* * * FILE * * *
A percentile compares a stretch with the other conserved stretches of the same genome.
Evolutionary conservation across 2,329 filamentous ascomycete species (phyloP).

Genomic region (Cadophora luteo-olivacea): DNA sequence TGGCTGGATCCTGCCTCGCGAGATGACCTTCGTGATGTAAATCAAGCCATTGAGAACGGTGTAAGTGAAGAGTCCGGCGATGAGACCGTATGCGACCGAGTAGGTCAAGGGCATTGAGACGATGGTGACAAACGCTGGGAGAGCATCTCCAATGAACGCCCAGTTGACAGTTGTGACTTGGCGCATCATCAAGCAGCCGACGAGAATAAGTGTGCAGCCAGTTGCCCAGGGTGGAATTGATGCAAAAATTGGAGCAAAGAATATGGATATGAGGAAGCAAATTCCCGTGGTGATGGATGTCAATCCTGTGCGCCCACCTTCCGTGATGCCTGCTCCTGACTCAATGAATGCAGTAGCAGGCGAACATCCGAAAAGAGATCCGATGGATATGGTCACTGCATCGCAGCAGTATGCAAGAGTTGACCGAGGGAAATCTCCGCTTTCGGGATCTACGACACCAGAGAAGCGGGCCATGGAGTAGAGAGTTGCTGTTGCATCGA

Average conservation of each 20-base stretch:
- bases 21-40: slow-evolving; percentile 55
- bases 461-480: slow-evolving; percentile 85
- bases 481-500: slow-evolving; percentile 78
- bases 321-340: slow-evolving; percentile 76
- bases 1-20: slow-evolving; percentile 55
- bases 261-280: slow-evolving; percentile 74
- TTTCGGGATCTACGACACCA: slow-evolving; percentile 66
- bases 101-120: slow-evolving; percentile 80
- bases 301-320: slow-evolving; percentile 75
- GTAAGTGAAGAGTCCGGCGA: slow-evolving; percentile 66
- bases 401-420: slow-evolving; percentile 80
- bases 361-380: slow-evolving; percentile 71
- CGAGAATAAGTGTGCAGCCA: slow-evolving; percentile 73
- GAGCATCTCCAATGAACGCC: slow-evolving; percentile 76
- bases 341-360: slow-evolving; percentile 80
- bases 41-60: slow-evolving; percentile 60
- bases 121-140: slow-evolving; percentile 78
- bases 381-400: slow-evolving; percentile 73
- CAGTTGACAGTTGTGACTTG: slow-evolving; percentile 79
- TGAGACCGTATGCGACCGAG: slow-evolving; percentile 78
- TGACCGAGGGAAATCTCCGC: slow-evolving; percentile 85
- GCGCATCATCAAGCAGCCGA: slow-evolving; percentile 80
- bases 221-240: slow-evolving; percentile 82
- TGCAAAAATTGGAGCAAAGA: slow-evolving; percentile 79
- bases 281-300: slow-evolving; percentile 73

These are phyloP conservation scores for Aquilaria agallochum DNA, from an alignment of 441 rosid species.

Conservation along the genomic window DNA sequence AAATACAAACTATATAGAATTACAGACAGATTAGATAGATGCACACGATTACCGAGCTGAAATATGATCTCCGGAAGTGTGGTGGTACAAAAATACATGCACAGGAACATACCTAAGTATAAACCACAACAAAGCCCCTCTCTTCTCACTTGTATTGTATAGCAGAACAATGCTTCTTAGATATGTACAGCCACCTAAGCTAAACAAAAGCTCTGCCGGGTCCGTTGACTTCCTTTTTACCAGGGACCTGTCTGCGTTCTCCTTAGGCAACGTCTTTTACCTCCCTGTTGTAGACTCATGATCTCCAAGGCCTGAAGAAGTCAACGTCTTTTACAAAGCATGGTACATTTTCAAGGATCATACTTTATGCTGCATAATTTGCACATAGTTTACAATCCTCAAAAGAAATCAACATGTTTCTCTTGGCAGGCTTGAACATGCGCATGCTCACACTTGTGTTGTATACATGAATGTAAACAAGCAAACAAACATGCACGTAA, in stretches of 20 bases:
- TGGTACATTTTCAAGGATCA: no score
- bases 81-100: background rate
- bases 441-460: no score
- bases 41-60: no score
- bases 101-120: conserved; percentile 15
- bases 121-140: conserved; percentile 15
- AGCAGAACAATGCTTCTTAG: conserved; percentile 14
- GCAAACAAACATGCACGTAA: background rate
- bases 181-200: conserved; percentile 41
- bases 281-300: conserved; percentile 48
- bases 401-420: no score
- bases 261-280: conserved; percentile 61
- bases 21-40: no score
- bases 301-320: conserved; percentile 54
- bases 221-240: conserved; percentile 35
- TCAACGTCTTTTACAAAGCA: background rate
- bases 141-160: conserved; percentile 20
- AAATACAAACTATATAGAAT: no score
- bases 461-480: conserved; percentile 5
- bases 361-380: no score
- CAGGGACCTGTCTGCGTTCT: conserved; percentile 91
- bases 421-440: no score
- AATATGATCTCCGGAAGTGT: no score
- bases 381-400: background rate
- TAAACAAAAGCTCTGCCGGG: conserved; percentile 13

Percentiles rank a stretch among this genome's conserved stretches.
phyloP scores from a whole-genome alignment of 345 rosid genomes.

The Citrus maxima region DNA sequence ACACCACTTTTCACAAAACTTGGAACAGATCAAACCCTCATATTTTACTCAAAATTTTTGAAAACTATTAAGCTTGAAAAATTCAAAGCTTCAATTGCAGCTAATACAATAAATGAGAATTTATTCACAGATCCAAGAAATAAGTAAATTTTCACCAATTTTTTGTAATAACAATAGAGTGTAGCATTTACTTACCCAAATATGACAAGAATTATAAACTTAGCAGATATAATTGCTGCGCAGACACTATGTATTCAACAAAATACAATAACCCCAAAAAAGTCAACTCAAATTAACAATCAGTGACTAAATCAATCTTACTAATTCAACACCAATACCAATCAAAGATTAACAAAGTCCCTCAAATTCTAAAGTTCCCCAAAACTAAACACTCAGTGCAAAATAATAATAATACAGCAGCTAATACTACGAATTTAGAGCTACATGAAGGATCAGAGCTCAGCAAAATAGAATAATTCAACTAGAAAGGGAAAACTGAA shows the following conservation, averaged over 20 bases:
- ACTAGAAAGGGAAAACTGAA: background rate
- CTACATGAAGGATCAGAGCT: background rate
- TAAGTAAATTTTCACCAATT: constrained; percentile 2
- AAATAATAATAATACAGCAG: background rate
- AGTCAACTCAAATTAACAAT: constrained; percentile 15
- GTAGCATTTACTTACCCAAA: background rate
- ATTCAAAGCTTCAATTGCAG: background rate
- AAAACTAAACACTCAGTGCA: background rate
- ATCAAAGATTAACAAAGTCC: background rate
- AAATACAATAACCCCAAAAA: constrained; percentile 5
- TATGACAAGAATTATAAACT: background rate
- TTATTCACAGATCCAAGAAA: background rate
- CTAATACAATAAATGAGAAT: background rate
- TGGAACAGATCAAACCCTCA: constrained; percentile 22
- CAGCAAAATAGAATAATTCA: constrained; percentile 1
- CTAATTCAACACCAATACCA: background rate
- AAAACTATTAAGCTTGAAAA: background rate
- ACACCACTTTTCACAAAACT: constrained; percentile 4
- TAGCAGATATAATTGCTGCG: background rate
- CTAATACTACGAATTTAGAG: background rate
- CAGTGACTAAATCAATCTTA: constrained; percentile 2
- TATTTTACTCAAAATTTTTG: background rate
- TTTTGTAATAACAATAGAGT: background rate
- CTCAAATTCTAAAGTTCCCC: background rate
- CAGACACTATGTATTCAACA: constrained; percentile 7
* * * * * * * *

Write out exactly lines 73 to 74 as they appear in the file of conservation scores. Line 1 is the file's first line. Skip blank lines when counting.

- TGGAACAGATCAAACCCTCA: constrained; percentile 22
- CAGCAAAATAGAATAATTCA: constrained; percentile 1